Ah, the lessons taught to me this week, may I remember them next week, too.
"Top up or top down?"
"You live in California. Top down! I'll always say top down!"
Experience life. Let the wind blow through your hair.
"You know how her car was broken into? Well, nothing of hers was stolen, but we later realized that two of my bags were stolen."
"What?!? That sucks! What did you lose?"
"I lost ... but, eh, it's okay. I deal well with loss."
Material possessions can be replaced. If they're lost, accept their loss and move on.
"I think people are the greatest fun."
Alright, here's the big one.
I'm not sure when or where I grew into suspecting people first, trusting them second. Certainly after college (I'd have to guess Amerigon if I were to guess at the source of much of my cynicism and suspicion). I probably had seeds of mistrust born from the awkwardness and self-consciousness of adolescense, but they didn't take root until that first "real world" job.
But having those (even tiny) suspicions meant I immediately put up a barrier between myself and everyone I met. I certainly wasn't open to learning who these people were, what motivated them, what interesting problems they were solving, what joys they found.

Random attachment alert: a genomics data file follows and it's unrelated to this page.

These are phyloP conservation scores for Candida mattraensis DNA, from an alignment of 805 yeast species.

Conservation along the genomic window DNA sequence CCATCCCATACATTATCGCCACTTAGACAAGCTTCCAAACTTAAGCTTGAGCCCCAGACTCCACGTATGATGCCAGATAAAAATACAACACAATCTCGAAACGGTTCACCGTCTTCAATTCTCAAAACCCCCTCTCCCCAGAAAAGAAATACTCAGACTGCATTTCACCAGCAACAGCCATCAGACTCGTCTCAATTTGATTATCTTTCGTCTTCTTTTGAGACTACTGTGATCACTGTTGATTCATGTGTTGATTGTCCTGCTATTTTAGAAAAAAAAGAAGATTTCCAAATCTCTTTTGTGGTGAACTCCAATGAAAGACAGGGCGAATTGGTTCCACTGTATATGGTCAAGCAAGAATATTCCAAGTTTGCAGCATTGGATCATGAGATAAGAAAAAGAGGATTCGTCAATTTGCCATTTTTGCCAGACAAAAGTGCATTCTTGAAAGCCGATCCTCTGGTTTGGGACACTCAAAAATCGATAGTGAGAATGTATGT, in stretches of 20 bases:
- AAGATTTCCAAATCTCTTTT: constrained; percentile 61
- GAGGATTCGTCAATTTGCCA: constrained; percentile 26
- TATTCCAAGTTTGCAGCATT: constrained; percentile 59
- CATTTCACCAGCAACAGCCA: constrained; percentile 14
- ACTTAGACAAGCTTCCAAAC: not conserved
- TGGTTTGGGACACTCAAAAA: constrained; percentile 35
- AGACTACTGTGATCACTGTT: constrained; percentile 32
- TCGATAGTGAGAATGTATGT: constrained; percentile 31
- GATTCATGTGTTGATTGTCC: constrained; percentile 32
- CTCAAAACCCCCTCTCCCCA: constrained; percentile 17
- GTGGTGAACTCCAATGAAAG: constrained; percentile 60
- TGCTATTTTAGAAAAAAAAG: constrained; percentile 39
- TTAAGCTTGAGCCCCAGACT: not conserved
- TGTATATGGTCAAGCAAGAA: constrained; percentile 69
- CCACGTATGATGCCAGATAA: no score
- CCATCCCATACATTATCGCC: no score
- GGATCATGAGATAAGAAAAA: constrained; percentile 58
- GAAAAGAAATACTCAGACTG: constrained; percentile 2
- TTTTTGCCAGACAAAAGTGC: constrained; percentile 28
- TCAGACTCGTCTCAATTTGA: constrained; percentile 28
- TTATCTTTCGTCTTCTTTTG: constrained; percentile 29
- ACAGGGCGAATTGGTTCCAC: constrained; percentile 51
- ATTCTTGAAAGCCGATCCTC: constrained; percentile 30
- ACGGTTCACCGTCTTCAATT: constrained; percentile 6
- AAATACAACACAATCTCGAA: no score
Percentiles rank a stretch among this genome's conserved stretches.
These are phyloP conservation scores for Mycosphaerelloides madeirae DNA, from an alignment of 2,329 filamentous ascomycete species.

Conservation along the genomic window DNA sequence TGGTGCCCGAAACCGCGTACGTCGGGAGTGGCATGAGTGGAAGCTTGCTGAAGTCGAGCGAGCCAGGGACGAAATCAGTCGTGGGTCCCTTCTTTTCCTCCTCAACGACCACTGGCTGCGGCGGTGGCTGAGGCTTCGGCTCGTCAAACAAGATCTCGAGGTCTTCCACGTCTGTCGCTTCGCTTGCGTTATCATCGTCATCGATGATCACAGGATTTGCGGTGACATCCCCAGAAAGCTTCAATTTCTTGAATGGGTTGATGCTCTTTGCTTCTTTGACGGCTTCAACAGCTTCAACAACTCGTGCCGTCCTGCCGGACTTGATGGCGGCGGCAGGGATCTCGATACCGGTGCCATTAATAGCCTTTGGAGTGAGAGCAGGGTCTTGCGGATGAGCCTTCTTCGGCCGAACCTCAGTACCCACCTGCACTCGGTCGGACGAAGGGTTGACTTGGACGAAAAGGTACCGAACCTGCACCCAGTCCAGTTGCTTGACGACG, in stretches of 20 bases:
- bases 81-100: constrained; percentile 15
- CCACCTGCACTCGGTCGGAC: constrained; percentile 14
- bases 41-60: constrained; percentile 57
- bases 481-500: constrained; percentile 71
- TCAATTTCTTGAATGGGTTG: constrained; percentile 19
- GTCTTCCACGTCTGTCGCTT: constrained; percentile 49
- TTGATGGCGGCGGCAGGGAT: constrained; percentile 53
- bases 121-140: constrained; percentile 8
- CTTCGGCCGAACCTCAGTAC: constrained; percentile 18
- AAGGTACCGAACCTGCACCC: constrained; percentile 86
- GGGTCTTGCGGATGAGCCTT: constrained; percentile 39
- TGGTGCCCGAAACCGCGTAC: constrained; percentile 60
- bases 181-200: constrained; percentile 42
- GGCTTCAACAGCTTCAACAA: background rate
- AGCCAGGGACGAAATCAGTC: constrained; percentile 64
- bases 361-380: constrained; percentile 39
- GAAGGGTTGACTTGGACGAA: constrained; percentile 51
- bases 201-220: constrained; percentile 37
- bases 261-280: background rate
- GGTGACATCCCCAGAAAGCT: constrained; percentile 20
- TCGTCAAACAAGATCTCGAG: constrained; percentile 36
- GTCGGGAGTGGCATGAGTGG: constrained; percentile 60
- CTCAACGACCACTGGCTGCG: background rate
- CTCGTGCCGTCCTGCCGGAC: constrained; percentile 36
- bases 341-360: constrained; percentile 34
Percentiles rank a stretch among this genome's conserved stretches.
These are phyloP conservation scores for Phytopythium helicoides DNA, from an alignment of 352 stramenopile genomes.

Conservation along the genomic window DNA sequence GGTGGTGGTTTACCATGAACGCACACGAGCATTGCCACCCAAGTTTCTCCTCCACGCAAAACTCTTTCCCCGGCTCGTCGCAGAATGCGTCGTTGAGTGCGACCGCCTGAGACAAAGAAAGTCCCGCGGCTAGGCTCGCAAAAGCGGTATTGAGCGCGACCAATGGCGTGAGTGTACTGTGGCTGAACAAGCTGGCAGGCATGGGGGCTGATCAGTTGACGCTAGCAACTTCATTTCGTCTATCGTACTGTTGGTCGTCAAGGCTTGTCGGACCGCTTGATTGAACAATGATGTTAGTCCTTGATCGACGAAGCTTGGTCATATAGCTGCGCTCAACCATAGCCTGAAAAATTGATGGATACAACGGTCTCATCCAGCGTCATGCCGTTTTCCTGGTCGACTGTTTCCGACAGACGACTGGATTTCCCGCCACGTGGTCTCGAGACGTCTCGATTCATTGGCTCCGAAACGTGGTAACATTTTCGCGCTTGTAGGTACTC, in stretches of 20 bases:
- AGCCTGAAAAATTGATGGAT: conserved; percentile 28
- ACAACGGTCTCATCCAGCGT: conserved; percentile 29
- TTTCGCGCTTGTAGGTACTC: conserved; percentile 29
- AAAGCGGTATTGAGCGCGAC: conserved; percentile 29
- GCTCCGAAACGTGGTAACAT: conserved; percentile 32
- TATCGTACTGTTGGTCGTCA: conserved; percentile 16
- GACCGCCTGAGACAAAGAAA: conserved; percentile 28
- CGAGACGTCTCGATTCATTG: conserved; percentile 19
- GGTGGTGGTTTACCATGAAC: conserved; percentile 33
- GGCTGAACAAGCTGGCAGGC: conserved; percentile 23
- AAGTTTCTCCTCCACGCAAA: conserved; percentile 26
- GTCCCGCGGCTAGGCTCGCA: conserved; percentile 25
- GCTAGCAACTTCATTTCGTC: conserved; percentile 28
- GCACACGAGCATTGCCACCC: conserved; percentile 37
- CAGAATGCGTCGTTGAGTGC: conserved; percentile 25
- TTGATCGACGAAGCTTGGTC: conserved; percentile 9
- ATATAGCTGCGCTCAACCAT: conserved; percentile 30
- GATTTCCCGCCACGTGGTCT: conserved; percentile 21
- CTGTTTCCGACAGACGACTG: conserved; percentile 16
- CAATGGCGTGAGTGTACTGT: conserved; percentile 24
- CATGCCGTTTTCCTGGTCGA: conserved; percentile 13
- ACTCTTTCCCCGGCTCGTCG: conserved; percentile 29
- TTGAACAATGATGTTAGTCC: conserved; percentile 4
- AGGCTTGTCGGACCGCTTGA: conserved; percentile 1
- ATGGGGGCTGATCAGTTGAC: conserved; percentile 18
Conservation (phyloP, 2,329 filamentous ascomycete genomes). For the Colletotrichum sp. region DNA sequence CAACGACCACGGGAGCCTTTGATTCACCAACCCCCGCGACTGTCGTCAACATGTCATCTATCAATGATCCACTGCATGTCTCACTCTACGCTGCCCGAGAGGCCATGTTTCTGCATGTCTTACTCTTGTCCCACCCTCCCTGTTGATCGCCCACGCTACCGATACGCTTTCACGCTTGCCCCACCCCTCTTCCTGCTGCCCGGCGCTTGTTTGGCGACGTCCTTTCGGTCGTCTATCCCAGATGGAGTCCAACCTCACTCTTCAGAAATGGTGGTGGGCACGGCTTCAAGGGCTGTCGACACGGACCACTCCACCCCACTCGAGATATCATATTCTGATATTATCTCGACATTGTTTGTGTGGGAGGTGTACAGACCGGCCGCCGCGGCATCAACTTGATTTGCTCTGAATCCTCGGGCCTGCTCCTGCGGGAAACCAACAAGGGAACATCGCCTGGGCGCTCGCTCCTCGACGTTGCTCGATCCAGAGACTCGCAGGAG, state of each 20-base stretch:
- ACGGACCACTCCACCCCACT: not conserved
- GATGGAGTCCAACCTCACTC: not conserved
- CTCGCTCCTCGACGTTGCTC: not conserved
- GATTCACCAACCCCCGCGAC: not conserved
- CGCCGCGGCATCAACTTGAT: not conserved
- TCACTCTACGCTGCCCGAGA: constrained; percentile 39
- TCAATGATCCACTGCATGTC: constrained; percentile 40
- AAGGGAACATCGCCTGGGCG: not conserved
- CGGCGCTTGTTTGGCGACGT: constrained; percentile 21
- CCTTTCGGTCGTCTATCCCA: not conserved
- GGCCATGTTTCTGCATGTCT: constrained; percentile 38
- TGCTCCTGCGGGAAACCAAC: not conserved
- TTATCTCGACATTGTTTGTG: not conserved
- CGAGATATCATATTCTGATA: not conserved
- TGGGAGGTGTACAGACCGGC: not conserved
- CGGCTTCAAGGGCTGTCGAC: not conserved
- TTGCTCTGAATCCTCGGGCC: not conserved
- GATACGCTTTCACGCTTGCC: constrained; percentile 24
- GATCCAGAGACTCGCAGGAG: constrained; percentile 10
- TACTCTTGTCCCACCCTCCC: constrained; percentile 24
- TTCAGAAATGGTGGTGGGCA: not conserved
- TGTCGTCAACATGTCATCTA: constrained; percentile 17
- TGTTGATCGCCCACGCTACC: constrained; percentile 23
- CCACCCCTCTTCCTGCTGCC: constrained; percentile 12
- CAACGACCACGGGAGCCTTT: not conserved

When I started dating Kris, he was amazed at how bitter I was at the world. He would teasingly mock me for my bitterness: "Life's not fair. The world is out to get you. Blah, blah, blah. So, can we move on?"
Step one, in learning the world isn't so bad.
Why he stuck with me through that step is beyond me.
Eventually, I figured this place isn't so bad. Ultimate, with its open and welcoming community, helped a lot. The group of friends from ultimate, acquaintances through best friends, fluctuated, but was always full of amazing people.
Step two, in learning the world has some good people in it, if you know where to look.
And then there's this week's final lesson.
It's a lesson I was finally open to receiving
. That I could stand a door and say hello to a hundred people I had no idea who they were (but who, for the most part, seemed to know each other) amazes me a bit. Doesn't surprise Kris, though, who seems to think I'm a social butterfly (at least when I try to leave from an ultimate tournament and it takes me 45 minutes to cross 3 fields).
I'm comfortable around people I know. But for the first time, perhaps ever, I was (almost) comfortable around people I didn't know.
I think step three of this week's third lesson will take a little longer to sink in. At least I've started.
The third lesson?
People are the greatest fun.